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Ann Oncol. 2012 Dec;23(12):3007-16. doi: 10.1093/annonc/mds200. Epub 2012 Aug 2.

Overcoming resistance and restoring sensitivity to HER2-targeted therapies in breast cancer.

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  • 1Department of Medical Oncology, Beaumont Hospital, Dublin, Ireland.



Approximately 15%-23% of breast cancers overexpress human epidermal growth factor receptor 2 (HER2), which leads to the activation of signaling pathways that stimulate cell proliferation and survival. HER2-targeted therapy has substantially improved outcomes in patients with HER2-positive breast cancer. However, both de novo and acquired resistance are observed.


A literature search was performed to identify proposed mechanisms of resistance to HER2-targeted therapy and identified novel targets in clinical development for treating HER2-resistant disease.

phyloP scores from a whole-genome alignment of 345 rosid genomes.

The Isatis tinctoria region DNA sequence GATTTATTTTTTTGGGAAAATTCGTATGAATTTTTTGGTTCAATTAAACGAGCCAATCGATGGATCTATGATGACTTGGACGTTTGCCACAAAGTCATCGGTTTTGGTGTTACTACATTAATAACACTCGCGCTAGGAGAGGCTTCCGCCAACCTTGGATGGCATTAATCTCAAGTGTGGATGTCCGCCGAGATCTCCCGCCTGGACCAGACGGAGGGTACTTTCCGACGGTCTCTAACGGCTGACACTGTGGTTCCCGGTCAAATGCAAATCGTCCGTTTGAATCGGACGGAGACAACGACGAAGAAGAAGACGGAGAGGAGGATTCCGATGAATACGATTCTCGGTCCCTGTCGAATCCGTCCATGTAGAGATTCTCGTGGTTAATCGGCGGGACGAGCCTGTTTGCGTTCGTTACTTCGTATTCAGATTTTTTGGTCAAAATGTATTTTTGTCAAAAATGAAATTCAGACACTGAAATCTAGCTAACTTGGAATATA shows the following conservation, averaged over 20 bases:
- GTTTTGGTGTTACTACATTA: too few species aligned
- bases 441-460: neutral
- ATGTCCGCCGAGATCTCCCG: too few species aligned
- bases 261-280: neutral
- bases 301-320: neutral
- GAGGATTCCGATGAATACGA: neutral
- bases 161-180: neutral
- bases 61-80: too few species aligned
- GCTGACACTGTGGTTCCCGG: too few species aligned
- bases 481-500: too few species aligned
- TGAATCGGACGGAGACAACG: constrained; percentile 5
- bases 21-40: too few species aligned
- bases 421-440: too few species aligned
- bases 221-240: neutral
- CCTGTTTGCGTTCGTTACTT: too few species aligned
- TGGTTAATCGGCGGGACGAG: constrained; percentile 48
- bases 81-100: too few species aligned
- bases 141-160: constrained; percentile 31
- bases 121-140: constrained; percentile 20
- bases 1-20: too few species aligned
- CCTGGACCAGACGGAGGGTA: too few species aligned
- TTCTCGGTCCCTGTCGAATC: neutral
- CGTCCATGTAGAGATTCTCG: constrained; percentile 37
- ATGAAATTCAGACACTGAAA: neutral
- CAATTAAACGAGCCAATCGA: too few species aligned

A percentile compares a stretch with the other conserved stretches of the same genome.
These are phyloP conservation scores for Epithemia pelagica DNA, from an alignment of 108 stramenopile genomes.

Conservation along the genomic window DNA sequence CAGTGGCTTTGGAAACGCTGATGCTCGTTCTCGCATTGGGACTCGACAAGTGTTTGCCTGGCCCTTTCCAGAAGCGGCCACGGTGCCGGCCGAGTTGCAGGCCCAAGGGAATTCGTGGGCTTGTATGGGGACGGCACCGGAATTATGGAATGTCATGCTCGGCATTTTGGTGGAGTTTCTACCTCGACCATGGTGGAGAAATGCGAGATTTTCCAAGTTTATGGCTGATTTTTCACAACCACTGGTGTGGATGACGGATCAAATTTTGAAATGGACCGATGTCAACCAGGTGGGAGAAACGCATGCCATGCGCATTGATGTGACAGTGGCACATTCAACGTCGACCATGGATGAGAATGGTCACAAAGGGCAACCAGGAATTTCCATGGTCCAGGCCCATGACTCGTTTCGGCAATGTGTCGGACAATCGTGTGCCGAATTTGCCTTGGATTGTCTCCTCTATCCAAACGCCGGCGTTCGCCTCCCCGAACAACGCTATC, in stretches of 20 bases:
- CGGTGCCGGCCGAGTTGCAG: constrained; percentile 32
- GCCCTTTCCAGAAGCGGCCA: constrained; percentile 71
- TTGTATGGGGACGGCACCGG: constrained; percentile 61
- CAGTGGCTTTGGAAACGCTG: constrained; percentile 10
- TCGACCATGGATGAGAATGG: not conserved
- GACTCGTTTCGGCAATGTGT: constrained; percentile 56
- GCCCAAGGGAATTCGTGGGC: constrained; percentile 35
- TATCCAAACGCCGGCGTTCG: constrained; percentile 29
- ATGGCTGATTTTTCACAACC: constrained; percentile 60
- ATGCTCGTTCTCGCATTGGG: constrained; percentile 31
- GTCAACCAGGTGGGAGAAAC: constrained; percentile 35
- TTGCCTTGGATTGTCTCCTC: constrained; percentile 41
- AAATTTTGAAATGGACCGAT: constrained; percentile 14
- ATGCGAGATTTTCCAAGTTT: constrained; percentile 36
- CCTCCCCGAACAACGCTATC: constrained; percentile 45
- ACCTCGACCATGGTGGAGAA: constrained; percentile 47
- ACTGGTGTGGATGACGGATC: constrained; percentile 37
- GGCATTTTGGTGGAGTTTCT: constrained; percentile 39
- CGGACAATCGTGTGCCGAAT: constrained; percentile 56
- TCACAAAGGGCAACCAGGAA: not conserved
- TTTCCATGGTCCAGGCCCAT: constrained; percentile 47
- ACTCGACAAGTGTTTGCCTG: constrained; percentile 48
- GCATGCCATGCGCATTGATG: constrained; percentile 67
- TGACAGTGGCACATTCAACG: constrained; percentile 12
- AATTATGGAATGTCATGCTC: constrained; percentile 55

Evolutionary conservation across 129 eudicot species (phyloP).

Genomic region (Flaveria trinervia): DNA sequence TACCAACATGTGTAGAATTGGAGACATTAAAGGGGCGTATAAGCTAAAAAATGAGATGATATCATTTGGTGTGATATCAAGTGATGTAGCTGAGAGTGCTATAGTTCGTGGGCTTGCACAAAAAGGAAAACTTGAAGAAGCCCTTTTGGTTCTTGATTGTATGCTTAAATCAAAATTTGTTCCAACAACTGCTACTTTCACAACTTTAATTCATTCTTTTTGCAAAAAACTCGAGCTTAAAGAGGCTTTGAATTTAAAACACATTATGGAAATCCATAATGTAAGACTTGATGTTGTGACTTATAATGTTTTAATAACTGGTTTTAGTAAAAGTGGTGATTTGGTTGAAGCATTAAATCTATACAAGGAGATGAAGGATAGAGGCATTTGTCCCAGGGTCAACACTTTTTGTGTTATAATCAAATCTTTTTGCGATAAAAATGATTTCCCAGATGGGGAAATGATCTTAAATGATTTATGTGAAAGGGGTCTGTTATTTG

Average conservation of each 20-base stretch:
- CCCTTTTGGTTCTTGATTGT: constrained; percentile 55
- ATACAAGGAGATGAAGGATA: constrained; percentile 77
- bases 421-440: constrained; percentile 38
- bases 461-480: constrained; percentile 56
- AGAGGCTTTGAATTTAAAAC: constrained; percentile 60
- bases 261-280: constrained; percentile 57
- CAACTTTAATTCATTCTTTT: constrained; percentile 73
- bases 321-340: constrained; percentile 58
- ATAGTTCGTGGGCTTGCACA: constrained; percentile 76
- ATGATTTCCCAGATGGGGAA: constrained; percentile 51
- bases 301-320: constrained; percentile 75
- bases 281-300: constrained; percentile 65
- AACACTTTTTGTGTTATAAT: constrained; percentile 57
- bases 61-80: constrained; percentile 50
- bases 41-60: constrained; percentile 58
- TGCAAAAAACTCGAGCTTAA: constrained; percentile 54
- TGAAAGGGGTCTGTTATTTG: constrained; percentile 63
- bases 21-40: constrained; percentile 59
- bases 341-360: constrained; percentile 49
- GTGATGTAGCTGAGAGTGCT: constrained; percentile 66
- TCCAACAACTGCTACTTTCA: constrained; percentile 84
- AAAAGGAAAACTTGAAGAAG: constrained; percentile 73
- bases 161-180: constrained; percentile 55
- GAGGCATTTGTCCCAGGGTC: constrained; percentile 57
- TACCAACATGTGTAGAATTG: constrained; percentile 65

Proposed HER2-resistance mechanisms include impediments to HER2-inhibitor binding, signaling through alternative pathways, upregulation of signaling pathways downstream of HER2, and failure to elicit an appropriate immune response. Although continuing HER2 inhibition beyond progression may provide an additional clinical benefit, the availability of novel therapies targeting different mechanisms of action could improve outcomes. The developmental strategy with the most available data is targeting the phosphatidylinositol 3-kinase/protein kinase B/mammalian target of rapamycin (mTOR) pathway. The oral mTOR inhibitor everolimus has shown promising activity in combination with chemotherapy and trastuzumab in trastuzumab-refractory, advanced breast cancer.


Non-HER2-targeted therapy is a promising means of overcoming resistance to HER2-targeted treatment. Ongoing clinical studies will provide additional information on the efficacy and safety of novel targeted therapies in HER2-resistant advanced breast cancer.

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